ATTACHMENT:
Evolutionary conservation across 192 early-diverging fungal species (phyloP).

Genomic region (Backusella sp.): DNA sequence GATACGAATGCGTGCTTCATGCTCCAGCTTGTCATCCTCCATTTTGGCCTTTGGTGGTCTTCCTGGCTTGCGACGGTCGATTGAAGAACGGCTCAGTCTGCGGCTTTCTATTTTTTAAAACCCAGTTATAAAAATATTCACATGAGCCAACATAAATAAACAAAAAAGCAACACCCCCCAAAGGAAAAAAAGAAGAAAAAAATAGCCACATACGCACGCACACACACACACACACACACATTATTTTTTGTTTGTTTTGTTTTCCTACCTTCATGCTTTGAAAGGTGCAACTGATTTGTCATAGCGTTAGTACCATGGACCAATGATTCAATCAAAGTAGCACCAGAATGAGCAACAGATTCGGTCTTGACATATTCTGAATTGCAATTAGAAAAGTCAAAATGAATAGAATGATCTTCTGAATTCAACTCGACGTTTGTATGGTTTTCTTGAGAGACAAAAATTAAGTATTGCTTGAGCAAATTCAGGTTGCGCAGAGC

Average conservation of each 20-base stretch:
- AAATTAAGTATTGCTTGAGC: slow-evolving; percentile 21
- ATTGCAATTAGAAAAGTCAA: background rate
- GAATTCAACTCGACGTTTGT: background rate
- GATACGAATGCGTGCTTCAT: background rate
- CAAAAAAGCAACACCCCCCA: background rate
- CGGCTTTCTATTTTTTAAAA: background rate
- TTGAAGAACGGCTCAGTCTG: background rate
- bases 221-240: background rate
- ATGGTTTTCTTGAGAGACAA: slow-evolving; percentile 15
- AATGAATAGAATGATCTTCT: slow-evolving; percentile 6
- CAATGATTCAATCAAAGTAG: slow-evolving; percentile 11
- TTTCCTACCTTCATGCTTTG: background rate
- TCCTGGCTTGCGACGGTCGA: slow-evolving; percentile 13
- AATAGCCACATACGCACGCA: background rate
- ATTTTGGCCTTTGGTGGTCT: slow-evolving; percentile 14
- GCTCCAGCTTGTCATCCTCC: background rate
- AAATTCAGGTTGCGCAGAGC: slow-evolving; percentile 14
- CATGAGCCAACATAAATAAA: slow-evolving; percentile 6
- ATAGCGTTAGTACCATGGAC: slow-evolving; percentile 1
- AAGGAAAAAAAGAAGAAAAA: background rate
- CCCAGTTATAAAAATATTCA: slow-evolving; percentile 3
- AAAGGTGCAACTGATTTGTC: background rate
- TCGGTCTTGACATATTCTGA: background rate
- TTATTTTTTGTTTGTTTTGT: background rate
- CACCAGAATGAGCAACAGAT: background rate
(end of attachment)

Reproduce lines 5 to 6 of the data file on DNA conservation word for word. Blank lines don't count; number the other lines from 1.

- ATTGCAATTAGAAAAGTCAA: background rate
- GAATTCAACTCGACGTTTGT: background rate